The sternum (or breastbone) is a flat bone located at the anterior aspect of the thorax. It lies in the midline of the chest and has a ‘T’ shape.
As part of the bony thoracic wall, the sternum helps protect the internal thoracic viscera – such as the heart, lungs and oesophagus.
In this article, we shall look at the osteology of the sternum – its constituent parts, articulations, and clinical correlations.
Parts of the Sternum
The sternum can be divided into three parts; the manubrium, body and xiphoid process. In children, these elements are joined by cartilage. The cartilage ossifies to bone during adulthood.
The manubrium is the most superior portion of the sternum. It is trapezoid in shape.
The superior aspect of the manubrium is concave, producing a depression known as the jugular notch – this is visible underneath the skin. Either side of the jugular notch, there is a large fossa lined with cartilage. These fossae articulate with the medial ends of the clavicles, forming the sternoclavicular joints.
On the lateral edges of the manubrium, there is a facet (cartilage lined depression in the bone), for articulation with the costal cartilage of the 1st rib, and a demifacet (half-facet) for articulation with part of the costal cartilage of the 2nd rib.
Inferiorly, the manubrium articulates with the body of the sternum, forming the sternal angle. This can be felt as a transverse ridge of bone on the anterior aspect of the sternum. The sternal angle is commonly used as an aid to count ribs, as it marks the level of the 2nd costal cartilage.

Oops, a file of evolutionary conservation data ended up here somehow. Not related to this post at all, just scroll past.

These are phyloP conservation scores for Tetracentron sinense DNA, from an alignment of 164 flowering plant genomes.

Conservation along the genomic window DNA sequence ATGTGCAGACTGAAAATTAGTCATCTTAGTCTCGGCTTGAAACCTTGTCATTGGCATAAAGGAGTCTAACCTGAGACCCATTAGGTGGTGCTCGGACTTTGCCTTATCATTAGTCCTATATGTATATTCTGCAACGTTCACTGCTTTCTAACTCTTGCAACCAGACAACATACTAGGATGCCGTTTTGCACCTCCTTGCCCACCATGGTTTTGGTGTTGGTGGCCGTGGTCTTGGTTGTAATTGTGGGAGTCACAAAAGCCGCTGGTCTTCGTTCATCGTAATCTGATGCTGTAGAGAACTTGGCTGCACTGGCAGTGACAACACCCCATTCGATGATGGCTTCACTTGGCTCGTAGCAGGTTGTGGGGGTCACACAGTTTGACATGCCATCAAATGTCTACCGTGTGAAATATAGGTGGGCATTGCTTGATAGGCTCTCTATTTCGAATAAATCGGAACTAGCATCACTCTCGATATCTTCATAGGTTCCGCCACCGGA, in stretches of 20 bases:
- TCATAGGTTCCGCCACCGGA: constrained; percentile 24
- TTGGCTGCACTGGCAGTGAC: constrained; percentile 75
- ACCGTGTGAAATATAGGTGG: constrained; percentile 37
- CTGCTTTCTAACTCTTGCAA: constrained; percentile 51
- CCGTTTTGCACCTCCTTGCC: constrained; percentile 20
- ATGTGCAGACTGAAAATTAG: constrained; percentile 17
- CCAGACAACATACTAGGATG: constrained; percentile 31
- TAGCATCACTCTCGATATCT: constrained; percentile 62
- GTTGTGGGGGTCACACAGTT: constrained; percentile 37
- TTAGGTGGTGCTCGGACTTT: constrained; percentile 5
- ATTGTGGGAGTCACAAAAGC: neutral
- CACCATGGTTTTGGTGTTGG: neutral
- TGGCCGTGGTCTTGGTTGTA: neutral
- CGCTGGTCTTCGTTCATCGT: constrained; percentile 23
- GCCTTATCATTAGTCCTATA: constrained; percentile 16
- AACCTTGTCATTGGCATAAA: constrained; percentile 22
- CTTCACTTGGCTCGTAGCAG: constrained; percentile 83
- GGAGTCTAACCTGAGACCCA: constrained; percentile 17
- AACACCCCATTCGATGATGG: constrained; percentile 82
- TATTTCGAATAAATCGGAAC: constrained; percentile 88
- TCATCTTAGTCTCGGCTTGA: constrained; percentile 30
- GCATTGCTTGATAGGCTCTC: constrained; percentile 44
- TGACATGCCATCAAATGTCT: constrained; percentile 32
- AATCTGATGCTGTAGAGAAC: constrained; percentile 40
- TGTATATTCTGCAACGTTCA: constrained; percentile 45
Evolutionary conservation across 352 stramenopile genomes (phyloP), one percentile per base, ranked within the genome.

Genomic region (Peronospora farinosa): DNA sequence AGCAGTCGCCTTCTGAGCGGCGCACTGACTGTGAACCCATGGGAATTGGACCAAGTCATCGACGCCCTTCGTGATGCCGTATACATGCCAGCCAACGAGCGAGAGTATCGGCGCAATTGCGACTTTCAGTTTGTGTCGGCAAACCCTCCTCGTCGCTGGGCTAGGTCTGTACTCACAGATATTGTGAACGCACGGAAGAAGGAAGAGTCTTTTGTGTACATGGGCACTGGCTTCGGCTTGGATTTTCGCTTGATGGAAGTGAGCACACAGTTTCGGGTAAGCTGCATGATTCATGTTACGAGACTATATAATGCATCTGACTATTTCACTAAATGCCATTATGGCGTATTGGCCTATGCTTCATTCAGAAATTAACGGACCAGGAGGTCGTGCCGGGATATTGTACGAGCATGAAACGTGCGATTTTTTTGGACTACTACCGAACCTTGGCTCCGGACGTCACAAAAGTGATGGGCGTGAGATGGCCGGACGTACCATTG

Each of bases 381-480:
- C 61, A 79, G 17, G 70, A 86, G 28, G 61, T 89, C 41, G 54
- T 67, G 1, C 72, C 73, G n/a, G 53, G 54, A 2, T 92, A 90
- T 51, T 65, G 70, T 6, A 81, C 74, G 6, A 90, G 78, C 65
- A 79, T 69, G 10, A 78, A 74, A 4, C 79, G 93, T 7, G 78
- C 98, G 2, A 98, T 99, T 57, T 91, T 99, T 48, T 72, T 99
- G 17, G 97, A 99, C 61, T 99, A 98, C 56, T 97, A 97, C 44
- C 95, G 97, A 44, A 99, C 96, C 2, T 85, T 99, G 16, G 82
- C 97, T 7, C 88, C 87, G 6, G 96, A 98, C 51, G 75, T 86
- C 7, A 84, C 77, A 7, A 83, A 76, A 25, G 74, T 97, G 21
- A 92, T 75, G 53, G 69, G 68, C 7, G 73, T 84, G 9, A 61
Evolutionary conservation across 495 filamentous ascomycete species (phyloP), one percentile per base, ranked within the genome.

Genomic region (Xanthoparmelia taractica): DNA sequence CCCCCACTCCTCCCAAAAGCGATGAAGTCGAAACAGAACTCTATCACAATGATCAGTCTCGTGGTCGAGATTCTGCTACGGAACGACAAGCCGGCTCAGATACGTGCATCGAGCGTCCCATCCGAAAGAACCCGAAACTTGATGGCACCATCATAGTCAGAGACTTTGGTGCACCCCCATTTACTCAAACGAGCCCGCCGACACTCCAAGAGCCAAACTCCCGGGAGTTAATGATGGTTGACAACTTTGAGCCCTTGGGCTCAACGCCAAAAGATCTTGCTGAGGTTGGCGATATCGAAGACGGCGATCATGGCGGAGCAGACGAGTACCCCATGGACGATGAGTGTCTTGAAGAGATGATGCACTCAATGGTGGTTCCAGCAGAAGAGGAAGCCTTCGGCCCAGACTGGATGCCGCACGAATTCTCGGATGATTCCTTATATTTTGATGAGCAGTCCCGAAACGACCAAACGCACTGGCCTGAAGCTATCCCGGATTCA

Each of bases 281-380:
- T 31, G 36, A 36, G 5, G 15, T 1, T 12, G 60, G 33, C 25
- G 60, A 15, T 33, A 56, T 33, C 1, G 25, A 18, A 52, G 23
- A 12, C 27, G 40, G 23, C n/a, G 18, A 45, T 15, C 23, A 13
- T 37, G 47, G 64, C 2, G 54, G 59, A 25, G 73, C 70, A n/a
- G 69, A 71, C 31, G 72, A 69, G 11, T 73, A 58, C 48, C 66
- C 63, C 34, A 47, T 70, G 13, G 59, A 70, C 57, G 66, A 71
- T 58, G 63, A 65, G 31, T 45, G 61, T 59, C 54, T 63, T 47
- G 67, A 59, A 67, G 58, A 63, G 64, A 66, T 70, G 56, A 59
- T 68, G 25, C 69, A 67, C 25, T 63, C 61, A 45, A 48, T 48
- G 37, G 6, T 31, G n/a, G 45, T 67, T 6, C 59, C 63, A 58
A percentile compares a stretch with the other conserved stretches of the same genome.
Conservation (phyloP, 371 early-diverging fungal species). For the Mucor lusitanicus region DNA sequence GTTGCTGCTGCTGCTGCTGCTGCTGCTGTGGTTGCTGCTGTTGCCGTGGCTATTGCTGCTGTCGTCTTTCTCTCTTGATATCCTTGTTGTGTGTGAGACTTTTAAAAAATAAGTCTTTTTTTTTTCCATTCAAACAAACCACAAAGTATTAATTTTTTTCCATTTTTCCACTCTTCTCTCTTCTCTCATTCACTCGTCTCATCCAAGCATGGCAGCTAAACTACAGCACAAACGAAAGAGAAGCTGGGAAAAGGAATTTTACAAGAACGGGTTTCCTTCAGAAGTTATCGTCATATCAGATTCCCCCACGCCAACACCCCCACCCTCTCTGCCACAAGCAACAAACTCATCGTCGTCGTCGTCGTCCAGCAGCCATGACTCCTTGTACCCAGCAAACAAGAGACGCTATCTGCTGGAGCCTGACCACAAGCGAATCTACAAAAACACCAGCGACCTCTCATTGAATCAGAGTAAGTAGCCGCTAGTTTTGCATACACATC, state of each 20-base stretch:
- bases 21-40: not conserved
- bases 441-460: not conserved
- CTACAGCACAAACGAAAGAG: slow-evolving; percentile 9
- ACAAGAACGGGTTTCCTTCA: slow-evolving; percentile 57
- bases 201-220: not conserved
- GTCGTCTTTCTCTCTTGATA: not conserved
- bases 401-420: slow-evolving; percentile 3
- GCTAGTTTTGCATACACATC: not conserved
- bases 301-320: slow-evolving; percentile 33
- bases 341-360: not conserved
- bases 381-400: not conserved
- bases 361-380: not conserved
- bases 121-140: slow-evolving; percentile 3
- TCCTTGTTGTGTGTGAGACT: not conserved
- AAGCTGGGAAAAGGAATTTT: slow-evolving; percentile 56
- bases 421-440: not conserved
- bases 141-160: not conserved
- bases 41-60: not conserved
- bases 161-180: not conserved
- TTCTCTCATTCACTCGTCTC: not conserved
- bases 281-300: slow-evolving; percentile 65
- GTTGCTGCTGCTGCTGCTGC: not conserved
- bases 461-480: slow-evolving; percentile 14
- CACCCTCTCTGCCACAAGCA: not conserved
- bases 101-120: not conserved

The body is flat and elongated – the largest part of the sternum. It articulates with the manubrium superiorly (manubriosternal joint) and the xiphoid process inferiorly (xiphisternal joint).
The lateral edges of the body are marked by numerous articular facets (cartilage lined depressions in the bone). These articular facets articulate with the costal cartilages of ribs 3-6. There are smaller facets for articulation with parts of the second and seventh ribs – known as demifacets.
The xiphoid process is the most inferior and smallest part of the sternum. It is variable in shape and size, with its tip located at the level of the T10 vertebrae. The xiphoid process is largely cartilaginous in structure, and completely ossifies late in life – around the age of 40.
In some individuals, the xiphoid process articulates with part of the costal cartilage of the seventh rib.
Clinical Relevance: Fractures of the Sternum
Sternal fractures are associated with severe blunt trauma to the chest, such as in a vehicular accident. They are relatively uncommon.
Typically, the sternum will break into several pieces – this type of fracture is classified as a comminuted fracture. The most common site of fracture is the manubriosternal joint – where the manubrium meets the body of the sternum. Despite the degree of damage to the sternum, the fragments are not usually displaced due to the attachment of the pectoralis muscles.
Sternal fractures have a high mortality rate (25-45%). This is not due to the fracture itself, but usually as a result of heart and lung injuries, which are likely to occur simultaneously with the primary trauma. Because of this, it is crucial to check patients with sternal fractures for visceral injury. X-ray, CT and ultrasound are common investigations.